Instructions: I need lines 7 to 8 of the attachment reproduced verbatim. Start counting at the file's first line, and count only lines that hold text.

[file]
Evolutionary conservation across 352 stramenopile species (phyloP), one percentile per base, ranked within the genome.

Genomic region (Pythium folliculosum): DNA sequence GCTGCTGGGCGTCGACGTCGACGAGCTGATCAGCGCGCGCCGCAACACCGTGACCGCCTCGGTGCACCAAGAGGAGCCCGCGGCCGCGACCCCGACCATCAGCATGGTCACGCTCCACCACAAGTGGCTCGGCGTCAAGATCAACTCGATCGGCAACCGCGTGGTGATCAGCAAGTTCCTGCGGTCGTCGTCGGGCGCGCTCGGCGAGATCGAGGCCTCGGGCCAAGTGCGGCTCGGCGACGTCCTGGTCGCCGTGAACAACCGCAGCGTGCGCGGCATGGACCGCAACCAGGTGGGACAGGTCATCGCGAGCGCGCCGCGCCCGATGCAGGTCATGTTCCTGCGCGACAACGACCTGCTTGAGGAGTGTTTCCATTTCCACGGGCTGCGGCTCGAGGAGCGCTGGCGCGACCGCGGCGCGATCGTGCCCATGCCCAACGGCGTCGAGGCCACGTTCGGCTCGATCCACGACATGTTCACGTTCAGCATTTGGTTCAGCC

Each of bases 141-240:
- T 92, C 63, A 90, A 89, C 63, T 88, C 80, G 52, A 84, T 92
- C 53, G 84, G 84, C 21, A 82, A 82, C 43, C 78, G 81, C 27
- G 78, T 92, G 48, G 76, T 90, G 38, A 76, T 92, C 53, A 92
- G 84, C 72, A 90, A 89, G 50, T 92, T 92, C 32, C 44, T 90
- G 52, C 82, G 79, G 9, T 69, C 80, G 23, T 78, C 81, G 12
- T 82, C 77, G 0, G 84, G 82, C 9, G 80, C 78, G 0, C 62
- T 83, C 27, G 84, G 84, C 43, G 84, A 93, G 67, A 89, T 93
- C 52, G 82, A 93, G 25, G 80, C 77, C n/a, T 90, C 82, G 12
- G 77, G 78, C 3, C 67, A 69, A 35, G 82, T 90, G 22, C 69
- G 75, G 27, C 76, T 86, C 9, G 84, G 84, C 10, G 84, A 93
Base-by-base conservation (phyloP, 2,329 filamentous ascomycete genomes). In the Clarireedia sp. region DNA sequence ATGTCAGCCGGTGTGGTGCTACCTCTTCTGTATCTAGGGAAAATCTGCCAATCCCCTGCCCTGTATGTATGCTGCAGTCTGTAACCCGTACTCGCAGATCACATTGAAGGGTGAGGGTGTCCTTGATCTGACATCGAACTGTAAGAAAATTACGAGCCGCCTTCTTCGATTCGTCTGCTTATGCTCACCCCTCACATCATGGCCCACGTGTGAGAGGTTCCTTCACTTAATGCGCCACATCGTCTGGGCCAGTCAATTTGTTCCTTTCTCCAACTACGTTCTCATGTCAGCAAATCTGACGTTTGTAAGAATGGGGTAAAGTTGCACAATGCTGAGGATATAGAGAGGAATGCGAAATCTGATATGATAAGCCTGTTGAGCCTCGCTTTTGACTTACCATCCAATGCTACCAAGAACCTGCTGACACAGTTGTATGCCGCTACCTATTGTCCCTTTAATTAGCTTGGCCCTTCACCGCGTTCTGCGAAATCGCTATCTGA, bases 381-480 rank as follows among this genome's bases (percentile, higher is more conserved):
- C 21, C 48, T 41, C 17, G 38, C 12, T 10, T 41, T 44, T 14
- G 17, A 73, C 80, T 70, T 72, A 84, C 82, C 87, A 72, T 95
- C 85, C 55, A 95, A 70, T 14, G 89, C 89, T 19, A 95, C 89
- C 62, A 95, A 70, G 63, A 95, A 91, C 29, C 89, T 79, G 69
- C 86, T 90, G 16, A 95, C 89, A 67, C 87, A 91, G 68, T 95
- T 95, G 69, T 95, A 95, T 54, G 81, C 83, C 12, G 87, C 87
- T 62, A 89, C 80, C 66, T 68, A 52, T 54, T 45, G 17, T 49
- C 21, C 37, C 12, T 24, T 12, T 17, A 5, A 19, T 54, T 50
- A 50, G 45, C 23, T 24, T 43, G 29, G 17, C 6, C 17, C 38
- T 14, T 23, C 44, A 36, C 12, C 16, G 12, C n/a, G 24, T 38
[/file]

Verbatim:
- G 84, C 72, A 90, A 89, G 50, T 92, T 92, C 32, C 44, T 90
- G 52, C 82, G 79, G 9, T 69, C 80, G 23, T 78, C 81, G 12